News-
papers have
historically had two
customers the advertiser and the read-
er. Personally, I believe that the way you
serve the advertiser-customer is by first
serving the reader-customer. What do
advertisers want? Readers. So you have
to stay focussed on the reader. You have
to make the best product for the reader
and, then, when you have lots and lots of
readers, thatll make your advertisers
happy.
Will it become like The New York Times?
Id like it to be its own kind of thing. So
Id resist calling it that. But in terms of
distribution, it needs to first be a na-
tional and then a global newspaper.
Will you buy another paper?
(Laughs) Why? You have one for sale?
Lets talk later.
Why did you introduce an Amazon
Buy button in between The Wash-
ington Post online stories?
I did see something in the press
about that and then I read that it was
there for six hours or something. I dont
know. You will have to ask the Post, its not
my day job.
Youve been quoted as saying this to an ex-
Amazon employee: Treat Google like a moun-
tain, you can climb the mountain but you can't
move it.
It doesnt sound like me but I never say 'No'
to that question if it turns out its me as Ive
said a lot of things. I dont remember that.
By the way, Im quoted as saying a lot of
things I havent said. Goes both ways; some-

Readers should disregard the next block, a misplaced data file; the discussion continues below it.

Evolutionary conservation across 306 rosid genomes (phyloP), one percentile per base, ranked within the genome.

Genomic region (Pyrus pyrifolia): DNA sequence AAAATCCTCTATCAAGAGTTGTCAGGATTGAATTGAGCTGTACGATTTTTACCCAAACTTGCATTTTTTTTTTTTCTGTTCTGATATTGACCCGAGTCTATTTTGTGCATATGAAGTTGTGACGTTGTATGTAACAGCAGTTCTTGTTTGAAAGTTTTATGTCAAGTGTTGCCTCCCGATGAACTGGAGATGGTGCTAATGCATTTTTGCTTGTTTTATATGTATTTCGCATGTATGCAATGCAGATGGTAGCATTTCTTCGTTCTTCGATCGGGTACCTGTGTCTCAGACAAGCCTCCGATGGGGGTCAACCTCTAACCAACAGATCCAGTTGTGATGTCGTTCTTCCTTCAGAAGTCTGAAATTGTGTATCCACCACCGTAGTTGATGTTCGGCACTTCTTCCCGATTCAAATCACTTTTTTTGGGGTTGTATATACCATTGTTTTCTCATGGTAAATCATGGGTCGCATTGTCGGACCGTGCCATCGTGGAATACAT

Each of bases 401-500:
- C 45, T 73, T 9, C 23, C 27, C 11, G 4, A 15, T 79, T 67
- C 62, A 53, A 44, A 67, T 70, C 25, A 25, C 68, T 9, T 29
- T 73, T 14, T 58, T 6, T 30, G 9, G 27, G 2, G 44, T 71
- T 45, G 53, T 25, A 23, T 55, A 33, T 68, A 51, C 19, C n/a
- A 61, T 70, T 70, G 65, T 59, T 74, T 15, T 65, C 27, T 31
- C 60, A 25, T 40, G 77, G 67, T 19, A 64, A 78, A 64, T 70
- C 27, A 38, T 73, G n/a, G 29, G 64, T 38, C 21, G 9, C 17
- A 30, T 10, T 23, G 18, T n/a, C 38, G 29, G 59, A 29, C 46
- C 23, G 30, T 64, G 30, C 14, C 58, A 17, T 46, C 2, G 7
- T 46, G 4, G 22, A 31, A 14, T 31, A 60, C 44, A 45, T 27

times I have said some things, sometimes I
havent.
Is Google the biggest rival for Amazon today?
I resist getting in to that kind of conversa-
tion because it is not how I think about our
business. There are companies who in their
annual planning process literally start with:
Who are our three biggest competitors? And
they'll write them down. This is competitor
number one, two and three. Then they'll de-
velop strategies for each of them. Thats not
how our annual planning is done. We do have
an annual planning process and actually we
are right in the middle of it now. We start
with,Whatll we deliver to our customers?
What are the big ideas, themes?
You have spoken at Princeton, your alma
mater, about being gifted and being kind, and
why the latter is a difficult choice.
In fact, thats something I try to teach my
kids and young people when I meet them. I
often meet college interns at Amazon, and
on college campuses. I figured this out when
I was 30 years old or so. You know it's really
easy when kids are growing up. You can
say to them, You're so clever, that was so
easy for you. You can only be proud of
your choices and I think a lot of young
kids get the wrong feedback early on. You
must praise them for the hard work that
creates the right cycle. I believe that humans
would achieve anything that we are deter-
mined to achieve, if we work hard. So, cel-
ebrate your gifts but you can only be proud
of your choices. And, cleverness is gift. You
cannot become Einstein no matter how
much you work. You have to really decide on
how you're going to make choices in your
life. You get to decide to be a good husband
and a good father.
Would you look to adopt an inventory model
or stick to a marketplace if the e-commerce
sector opens up to FDI in India?
First of all, if I take it up a level, every coun-